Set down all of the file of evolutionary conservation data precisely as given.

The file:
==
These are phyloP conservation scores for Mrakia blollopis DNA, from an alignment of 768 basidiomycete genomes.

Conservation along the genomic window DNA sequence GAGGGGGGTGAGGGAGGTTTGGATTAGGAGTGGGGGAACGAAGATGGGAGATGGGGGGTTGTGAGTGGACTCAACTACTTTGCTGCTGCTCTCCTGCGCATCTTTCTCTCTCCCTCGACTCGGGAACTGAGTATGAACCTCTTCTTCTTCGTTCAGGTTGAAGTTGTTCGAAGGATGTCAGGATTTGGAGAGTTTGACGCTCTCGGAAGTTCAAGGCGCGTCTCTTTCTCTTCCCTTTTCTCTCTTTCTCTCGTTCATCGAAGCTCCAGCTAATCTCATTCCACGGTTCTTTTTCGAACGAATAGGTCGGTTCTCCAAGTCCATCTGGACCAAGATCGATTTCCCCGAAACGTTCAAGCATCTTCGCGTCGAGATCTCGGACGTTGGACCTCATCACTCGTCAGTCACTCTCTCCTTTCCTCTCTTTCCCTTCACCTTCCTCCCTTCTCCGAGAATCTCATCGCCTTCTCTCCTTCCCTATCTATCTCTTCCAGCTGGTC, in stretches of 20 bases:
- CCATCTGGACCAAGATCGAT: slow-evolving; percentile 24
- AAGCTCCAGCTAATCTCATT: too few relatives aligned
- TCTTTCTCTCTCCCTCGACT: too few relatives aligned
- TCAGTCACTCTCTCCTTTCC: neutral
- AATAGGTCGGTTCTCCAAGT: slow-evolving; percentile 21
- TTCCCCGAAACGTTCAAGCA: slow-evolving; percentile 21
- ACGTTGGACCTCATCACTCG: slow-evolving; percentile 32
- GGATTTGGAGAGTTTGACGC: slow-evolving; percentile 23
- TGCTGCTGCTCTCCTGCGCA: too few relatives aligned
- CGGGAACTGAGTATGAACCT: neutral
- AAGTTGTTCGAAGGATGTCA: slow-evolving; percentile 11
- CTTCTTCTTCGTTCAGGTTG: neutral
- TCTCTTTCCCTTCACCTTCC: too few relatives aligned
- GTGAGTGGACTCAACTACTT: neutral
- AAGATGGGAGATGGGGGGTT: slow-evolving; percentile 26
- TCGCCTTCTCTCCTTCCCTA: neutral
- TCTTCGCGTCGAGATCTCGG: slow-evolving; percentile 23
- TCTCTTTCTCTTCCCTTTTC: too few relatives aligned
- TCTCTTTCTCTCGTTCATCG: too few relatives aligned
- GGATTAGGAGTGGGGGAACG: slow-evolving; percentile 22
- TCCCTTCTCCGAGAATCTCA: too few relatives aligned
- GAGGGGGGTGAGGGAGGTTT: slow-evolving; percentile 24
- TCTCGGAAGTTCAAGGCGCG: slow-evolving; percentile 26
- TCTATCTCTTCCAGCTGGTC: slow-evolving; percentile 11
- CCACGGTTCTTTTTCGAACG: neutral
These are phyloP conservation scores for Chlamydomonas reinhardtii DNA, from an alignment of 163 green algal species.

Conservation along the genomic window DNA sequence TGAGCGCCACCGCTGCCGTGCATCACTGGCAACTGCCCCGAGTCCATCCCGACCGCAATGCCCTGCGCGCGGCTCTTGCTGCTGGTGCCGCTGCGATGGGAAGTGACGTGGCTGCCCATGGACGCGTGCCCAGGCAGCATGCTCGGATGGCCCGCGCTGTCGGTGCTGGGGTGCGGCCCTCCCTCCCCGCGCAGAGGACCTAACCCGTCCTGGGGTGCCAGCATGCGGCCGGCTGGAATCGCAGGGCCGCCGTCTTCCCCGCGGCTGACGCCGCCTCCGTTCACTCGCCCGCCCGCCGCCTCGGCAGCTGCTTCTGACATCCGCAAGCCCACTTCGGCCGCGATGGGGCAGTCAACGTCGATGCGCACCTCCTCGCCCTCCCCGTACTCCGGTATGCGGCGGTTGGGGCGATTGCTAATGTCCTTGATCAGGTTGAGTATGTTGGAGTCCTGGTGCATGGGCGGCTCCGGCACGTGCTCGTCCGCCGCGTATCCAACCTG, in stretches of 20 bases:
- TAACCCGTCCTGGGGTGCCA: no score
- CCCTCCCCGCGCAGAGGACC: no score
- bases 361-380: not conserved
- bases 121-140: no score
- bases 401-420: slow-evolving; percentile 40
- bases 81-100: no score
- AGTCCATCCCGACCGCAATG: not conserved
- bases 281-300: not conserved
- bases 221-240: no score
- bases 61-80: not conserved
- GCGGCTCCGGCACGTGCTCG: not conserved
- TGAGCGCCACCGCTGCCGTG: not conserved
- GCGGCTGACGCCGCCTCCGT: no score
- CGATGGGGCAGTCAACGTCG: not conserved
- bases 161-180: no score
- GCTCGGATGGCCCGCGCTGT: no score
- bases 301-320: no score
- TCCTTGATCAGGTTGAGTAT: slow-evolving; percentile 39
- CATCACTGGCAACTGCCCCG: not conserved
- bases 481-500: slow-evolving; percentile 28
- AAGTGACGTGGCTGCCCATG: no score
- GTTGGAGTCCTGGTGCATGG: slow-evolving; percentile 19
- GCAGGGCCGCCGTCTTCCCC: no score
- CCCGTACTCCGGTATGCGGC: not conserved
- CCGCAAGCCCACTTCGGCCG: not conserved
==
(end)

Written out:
These are phyloP conservation scores for Mrakia blollopis DNA, from an alignment of 768 basidiomycete genomes.

Conservation along the genomic window DNA sequence GAGGGGGGTGAGGGAGGTTTGGATTAGGAGTGGGGGAACGAAGATGGGAGATGGGGGGTTGTGAGTGGACTCAACTACTTTGCTGCTGCTCTCCTGCGCATCTTTCTCTCTCCCTCGACTCGGGAACTGAGTATGAACCTCTTCTTCTTCGTTCAGGTTGAAGTTGTTCGAAGGATGTCAGGATTTGGAGAGTTTGACGCTCTCGGAAGTTCAAGGCGCGTCTCTTTCTCTTCCCTTTTCTCTCTTTCTCTCGTTCATCGAAGCTCCAGCTAATCTCATTCCACGGTTCTTTTTCGAACGAATAGGTCGGTTCTCCAAGTCCATCTGGACCAAGATCGATTTCCCCGAAACGTTCAAGCATCTTCGCGTCGAGATCTCGGACGTTGGACCTCATCACTCGTCAGTCACTCTCTCCTTTCCTCTCTTTCCCTTCACCTTCCTCCCTTCTCCGAGAATCTCATCGCCTTCTCTCCTTCCCTATCTATCTCTTCCAGCTGGTC, in stretches of 20 bases:
- CCATCTGGACCAAGATCGAT: slow-evolving; percentile 24
- AAGCTCCAGCTAATCTCATT: too few relatives aligned
- TCTTTCTCTCTCCCTCGACT: too few relatives aligned
- TCAGTCACTCTCTCCTTTCC: neutral
- AATAGGTCGGTTCTCCAAGT: slow-evolving; percentile 21
- TTCCCCGAAACGTTCAAGCA: slow-evolving; percentile 21
- ACGTTGGACCTCATCACTCG: slow-evolving; percentile 32
- GGATTTGGAGAGTTTGACGC: slow-evolving; percentile 23
- TGCTGCTGCTCTCCTGCGCA: too few relatives aligned
- CGGGAACTGAGTATGAACCT: neutral
- AAGTTGTTCGAAGGATGTCA: slow-evolving; percentile 11
- CTTCTTCTTCGTTCAGGTTG: neutral
- TCTCTTTCCCTTCACCTTCC: too few relatives aligned
- GTGAGTGGACTCAACTACTT: neutral
- AAGATGGGAGATGGGGGGTT: slow-evolving; percentile 26
- TCGCCTTCTCTCCTTCCCTA: neutral
- TCTTCGCGTCGAGATCTCGG: slow-evolving; percentile 23
- TCTCTTTCTCTTCCCTTTTC: too few relatives aligned
- TCTCTTTCTCTCGTTCATCG: too few relatives aligned
- GGATTAGGAGTGGGGGAACG: slow-evolving; percentile 22
- TCCCTTCTCCGAGAATCTCA: too few relatives aligned
- GAGGGGGGTGAGGGAGGTTT: slow-evolving; percentile 24
- TCTCGGAAGTTCAAGGCGCG: slow-evolving; percentile 26
- TCTATCTCTTCCAGCTGGTC: slow-evolving; percentile 11
- CCACGGTTCTTTTTCGAACG: neutral
These are phyloP conservation scores for Chlamydomonas reinhardtii DNA, from an alignment of 163 green algal species.

Conservation along the genomic window DNA sequence TGAGCGCCACCGCTGCCGTGCATCACTGGCAACTGCCCCGAGTCCATCCCGACCGCAATGCCCTGCGCGCGGCTCTTGCTGCTGGTGCCGCTGCGATGGGAAGTGACGTGGCTGCCCATGGACGCGTGCCCAGGCAGCATGCTCGGATGGCCCGCGCTGTCGGTGCTGGGGTGCGGCCCTCCCTCCCCGCGCAGAGGACCTAACCCGTCCTGGGGTGCCAGCATGCGGCCGGCTGGAATCGCAGGGCCGCCGTCTTCCCCGCGGCTGACGCCGCCTCCGTTCACTCGCCCGCCCGCCGCCTCGGCAGCTGCTTCTGACATCCGCAAGCCCACTTCGGCCGCGATGGGGCAGTCAACGTCGATGCGCACCTCCTCGCCCTCCCCGTACTCCGGTATGCGGCGGTTGGGGCGATTGCTAATGTCCTTGATCAGGTTGAGTATGTTGGAGTCCTGGTGCATGGGCGGCTCCGGCACGTGCTCGTCCGCCGCGTATCCAACCTG, in stretches of 20 bases:
- TAACCCGTCCTGGGGTGCCA: no score
- CCCTCCCCGCGCAGAGGACC: no score
- bases 361-380: not conserved
- bases 121-140: no score
- bases 401-420: slow-evolving; percentile 40
- bases 81-100: no score
- AGTCCATCCCGACCGCAATG: not conserved
- bases 281-300: not conserved
- bases 221-240: no score
- bases 61-80: not conserved
- GCGGCTCCGGCACGTGCTCG: not conserved
- TGAGCGCCACCGCTGCCGTG: not conserved
- GCGGCTGACGCCGCCTCCGT: no score
- CGATGGGGCAGTCAACGTCG: not conserved
- bases 161-180: no score
- GCTCGGATGGCCCGCGCTGT: no score
- bases 301-320: no score
- TCCTTGATCAGGTTGAGTAT: slow-evolving; percentile 39
- CATCACTGGCAACTGCCCCG: not conserved
- bases 481-500: slow-evolving; percentile 28
- AAGTGACGTGGCTGCCCATG: no score
- GTTGGAGTCCTGGTGCATGG: slow-evolving; percentile 19
- GCAGGGCCGCCGTCTTCCCC: no score
- CCCGTACTCCGGTATGCGGC: not conserved
- CCGCAAGCCCACTTCGGCCG: not conserved